Canadians should vote for the party on the “most balanced approach” to public affairs: Preston Manning

In this election, Canadians will have to ask themselves which federal leaders, political parties and candidates offer the most balanced approach to public affairs, according to Preston Manning.

recently Editorial in C2C JournalThe founder of the Reform Party of Canada said that Canadians generally choose balanced measures over extreme measures when solving public problems. He raises the question “is there a more balanced approach” than the approach offered by the Trudeau government to manage issues such as economic recovery, environmental protection and medical reform after COVID-19. Said.

For example, on the issue of economic and environmental balance, Manning needs an environmental assessment of major development projects, but to assess the economic impact of measures such as the introduction of carbon pricing schemes, “economically. “Impact assessment” needs to be done at the same time. Or join the Paris Agreement.

“We have two extremes, from the historical situation in which economic development has progressed with little consideration of environmental impacts to the current situation in which a dedicated focus on environmental protection often progresses with little consideration of the economy. They are at great risk of simply vibrating between them. The consequences and the damage this can cause to Canadians, “Manning wrote.

Manning said the federal and state governments are anticipating the design and implementation of health protection measures for COVID-19, but understand the economic implications of these measures and provide the freedom guaranteed by the Charter. He said he did not provide an assessment aimed at protecting. We provide medical care to people waiting for treatment for diseases not related to COVID-19.

The consequences of these failures have dismantled hundreds of thousands of jobs and businesses, violated the rights and freedoms of numerous charters, and killed more Canadians “waiting for an ever-increasing medical waiting line and a surge in treatment.” Number of people. “

Manning also said that unilateral and repetitive interventions by the federal government in the areas of state or joint jurisdiction caused “serious federal and state tensions and imbalances that threatened national unity.”

Canada bans federal legislation, spending, taxation, or treaties in state jurisdictions or joint jurisdictions, such as natural resources, to improve the balance of federal-state relations. He said that the desired constitutional amendment was necessary. As health or environmental protection.

Manning also proposes that the federal government avoid paying special attention to specific areas of the country, as each region has its own concerns and desires to seek federal approval.

“When the federal government officially recognizes and pays special attention to the unique concerns and aspirations of only one state, such as Quebec, this imbalance not only resents the people of other states, but also other states. It can cause serious harm to the state. It puts a heavy burden on the region, and it puts a heavy burden on federal-state relations, “he writes.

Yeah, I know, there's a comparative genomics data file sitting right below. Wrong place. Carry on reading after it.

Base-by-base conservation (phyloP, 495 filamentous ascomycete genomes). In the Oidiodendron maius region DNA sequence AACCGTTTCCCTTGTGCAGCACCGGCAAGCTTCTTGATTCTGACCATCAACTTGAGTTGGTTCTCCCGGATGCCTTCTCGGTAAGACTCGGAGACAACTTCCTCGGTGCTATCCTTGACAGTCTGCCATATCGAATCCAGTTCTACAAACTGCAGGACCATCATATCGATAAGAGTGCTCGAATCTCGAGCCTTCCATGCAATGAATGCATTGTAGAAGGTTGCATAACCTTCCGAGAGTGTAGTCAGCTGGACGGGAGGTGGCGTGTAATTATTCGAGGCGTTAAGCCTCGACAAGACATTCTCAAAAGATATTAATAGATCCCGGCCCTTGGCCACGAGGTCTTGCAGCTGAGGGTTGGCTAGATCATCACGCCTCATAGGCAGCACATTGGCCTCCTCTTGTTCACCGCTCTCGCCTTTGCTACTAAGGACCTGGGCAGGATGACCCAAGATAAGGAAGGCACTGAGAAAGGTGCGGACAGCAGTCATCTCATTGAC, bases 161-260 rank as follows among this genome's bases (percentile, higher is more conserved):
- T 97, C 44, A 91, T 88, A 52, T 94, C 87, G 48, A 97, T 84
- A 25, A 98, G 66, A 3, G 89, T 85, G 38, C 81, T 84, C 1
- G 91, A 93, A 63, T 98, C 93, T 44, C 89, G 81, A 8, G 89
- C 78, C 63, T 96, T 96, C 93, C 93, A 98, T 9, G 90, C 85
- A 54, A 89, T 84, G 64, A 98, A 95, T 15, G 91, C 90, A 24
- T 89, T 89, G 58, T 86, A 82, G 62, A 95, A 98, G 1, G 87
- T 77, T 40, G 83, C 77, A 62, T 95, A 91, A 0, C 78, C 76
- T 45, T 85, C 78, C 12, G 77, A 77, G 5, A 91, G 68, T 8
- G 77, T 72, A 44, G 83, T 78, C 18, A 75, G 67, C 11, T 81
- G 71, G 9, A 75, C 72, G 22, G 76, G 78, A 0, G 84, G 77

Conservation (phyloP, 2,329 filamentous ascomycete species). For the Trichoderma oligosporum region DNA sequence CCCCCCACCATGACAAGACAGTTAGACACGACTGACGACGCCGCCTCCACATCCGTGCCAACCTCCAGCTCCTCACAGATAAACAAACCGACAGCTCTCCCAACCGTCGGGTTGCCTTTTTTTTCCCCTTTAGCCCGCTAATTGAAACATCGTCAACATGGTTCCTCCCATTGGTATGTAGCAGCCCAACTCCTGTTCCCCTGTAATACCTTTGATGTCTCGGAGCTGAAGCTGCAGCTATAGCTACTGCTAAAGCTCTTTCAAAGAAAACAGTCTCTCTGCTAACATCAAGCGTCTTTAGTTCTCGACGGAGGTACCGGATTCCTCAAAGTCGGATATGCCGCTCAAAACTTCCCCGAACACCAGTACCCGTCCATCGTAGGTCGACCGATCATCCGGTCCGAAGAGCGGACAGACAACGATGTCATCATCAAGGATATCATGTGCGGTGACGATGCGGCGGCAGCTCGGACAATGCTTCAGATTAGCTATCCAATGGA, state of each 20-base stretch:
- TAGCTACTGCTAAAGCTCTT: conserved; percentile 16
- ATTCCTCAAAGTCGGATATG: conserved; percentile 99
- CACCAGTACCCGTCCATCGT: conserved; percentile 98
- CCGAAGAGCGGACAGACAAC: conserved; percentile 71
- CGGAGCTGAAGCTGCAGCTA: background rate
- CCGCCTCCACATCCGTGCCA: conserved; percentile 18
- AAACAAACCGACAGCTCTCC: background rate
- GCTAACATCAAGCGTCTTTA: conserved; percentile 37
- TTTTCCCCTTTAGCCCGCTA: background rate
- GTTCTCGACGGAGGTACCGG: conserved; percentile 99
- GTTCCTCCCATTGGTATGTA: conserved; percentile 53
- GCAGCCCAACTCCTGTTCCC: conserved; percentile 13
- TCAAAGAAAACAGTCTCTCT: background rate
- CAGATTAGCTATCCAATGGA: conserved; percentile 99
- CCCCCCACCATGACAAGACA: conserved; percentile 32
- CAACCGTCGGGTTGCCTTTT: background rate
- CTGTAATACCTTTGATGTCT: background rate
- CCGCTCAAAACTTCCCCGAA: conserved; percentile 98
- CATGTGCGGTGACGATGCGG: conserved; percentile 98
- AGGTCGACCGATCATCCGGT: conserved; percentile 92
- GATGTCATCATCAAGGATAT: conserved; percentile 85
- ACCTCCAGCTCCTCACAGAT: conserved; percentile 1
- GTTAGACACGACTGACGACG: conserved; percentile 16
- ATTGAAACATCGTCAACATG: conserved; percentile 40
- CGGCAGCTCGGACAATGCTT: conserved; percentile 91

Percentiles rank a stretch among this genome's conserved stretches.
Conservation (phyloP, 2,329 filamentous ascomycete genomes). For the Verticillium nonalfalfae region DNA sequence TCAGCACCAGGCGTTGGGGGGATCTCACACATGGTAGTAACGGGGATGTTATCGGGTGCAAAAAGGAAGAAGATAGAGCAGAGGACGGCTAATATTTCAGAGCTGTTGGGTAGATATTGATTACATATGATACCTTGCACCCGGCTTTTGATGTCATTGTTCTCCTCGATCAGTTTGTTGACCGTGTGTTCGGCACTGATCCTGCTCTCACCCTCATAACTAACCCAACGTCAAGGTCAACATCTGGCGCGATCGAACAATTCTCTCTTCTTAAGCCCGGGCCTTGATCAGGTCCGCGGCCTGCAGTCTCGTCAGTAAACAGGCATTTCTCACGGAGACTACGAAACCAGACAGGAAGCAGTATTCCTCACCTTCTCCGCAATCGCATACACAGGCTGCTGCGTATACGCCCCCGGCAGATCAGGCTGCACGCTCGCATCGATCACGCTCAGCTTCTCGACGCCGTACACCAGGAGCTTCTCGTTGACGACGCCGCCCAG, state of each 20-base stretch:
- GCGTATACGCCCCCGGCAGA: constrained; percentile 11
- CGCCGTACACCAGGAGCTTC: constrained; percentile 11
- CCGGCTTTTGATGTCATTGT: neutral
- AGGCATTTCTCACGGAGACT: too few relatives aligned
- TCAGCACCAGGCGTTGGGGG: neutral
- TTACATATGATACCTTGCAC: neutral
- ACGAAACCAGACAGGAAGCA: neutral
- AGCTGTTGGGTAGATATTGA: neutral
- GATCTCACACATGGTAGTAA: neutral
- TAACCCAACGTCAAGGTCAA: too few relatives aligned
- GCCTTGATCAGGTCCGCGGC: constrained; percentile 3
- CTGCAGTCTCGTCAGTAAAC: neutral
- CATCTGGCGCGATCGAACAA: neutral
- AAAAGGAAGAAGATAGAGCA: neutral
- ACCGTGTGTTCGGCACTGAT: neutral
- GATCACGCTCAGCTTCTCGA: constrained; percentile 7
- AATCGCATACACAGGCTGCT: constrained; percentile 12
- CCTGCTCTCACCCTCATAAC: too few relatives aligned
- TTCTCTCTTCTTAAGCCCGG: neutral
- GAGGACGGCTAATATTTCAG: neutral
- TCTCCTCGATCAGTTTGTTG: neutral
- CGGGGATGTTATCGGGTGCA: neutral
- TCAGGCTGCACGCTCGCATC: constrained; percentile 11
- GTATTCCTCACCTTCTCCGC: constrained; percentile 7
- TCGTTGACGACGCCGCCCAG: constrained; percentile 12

“If the peculiar concerns and aspirations of some Western provinces are consistently and systematically ignored by the federal government and other parts of Canada, this imbalance also threatens the unity of the federal itself.”

“Unified politics” rather than “identity politics”

Manning states that Canadian politics is “increasingly collapsing along the half-dozen fault lines defined and emphasized by so-called identity politics” to carry out the key policy positions introduced by the federal government. Leaders and their political parties are making it more difficult to achieve the national consensus needed for Canada.

According to Manning, state-sponsored identity politics is “a group of voters who provide political support for a political party to seek court is identified by basic personal characteristics such as ethnicity, gender, age, and sexual orientation. It will be recognized if it is.

Political parties in power often promise certain rights or interests to members of an identity group in return for political support, and withdraw those promises when members come to support other parties. increase.

“When criticizing identity politics, of course, for some characteristics, with the consent of the state, various Canadas are alienated, sacrificed, and disadvantaged by the majority of Canadians. Recognizing that there are people is essential, “Manning wrote. He added that religious beliefs are in a recently affected group, in addition to women and children, indigenous peoples and migrants.

“Justice and compassion require that such mistakes be recognized and corrected,” he wrote. “But the challenge is to do so by means and means of facilitating the acceptance of members of such groups at the most basic level: respect, not for them, regardless of their distinctive personal characteristics. And as a person who deserves fair treatment. “

Manning said the danger of state-sponsored identity politics currently being implemented by the Liberal government is to “divide population and voters into minority groups that are distinguished primarily by differences rather than by commonalities.” Said that this would only bring about a “reconciliation”. Achieving a national consensus on conflicts of interest and becoming increasingly difficult to achieve. “

To reach public consensus on key issues, Canada needs to replace identity politics with what Manning calls “unified politics.” This is by advocating policies that strengthen acceptance, freedom, security, opportunity—and Canadian ties.

Andrew Chen


Andrew is a Toronto-based reporter.